What are the needs, challenges, and opportunities in your community? Try interviewing people in your community to discover opportunities with the project What Makes You Happy?. As you discover challenges faced in your community, dig deeper with the Five Whys activity and the Problem Tree project to determine the cause of the challenge and how it could be addressed.
Think about what you want to design. What skills will you need to complete it? Go out and build the skills you will need to bring your ideas to life. Below are just a few suggestions:
- If you would like to use data in your design, get started with the Data Hunting project. If you’d like to create a visualization for your data set, practice with the Data to Make a Difference project.
- If you would like to create a simulation, practice making a digital recreation of the real world with the Make it Digital! project. If you’d like to make your simulation interactive, practice the Interactive Imagination project.
- If you would like to create a product or device, practice TinkerCad to design and print your creation. If you have not used Tinkercad before, learn how to use it by doing the Custom Cookie Cutter project. You can also practice 3D design with the Toy Workshop project. (If you would like your product or device to be interactive, practice creating it with a Makey Makey in the Sound Machine project.)
- If you would like to design a physical space or environment, practice with the Redesign a Common Space project.
- If you would like to create a service, initiative, or campaign, practice telling the story of your idea with the Moving Pictures project.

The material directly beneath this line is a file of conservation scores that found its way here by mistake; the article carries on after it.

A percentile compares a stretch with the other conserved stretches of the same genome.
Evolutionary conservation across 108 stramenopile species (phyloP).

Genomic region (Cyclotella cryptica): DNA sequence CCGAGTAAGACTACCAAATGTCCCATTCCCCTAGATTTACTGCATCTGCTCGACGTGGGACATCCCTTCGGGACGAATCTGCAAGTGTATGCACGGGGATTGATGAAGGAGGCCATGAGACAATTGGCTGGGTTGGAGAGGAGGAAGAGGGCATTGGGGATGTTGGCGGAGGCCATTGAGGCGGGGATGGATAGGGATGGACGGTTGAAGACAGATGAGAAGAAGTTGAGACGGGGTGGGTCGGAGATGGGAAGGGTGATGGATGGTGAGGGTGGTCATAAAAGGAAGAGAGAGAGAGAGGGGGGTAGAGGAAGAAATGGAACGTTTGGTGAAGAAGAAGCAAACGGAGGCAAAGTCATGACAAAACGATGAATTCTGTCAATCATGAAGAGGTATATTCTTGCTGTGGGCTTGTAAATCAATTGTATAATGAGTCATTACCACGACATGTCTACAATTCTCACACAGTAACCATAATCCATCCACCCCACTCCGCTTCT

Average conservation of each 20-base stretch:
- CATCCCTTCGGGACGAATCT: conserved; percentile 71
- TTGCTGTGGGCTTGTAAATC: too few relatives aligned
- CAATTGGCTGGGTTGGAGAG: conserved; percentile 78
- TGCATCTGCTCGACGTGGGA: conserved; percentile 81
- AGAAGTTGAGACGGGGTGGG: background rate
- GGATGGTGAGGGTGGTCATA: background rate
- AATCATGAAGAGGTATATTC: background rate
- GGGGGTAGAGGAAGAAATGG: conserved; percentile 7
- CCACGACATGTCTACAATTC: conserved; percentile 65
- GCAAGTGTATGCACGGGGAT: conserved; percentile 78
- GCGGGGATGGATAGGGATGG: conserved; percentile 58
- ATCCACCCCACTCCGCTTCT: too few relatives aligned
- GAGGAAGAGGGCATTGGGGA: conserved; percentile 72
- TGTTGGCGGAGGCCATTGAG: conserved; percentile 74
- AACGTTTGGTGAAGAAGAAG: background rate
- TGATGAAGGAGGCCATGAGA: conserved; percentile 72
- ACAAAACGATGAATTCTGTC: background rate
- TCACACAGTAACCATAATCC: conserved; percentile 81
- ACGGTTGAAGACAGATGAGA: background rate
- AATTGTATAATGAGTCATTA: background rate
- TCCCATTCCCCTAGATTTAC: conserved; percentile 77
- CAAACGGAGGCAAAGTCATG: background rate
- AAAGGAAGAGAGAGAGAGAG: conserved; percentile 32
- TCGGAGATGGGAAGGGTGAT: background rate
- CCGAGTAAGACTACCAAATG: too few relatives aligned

These are just a few suggestions among endless possibilities. Brainstorm what your project could be and gather the necessary resources to help you complete it.
Produce: Dig into the project and make it your own!
How might we contribute to the resilience of our local community?
Remember to consider how your design strengthens community ties, helps your community adapt and thrive, and/or helps people work together to address a challenge shared by the community.
You can design anything–a product or device, a tool or a service, an initiative or campaign, a system, or even a physical space or environment. Your project can also pertain to any domain–whether technology, the environment, arts and culture, public health and safety, the economy, infrastructure, community-building, and much more.
As you create your design, be sure to test it with users in your community to get their feedback and insights.
Produced by Digital Promise Global, with thanks to the Open Educational Resources listed throughout this guide. Distributed to Learning Studios schools as part of HP, Inc. and Microsoft’s Reinvent the Classroom.
This work is licensed under a Creative Commons Attribution-ShareAlike 4.0 International License. You may share this project or modified versions of it under this same license.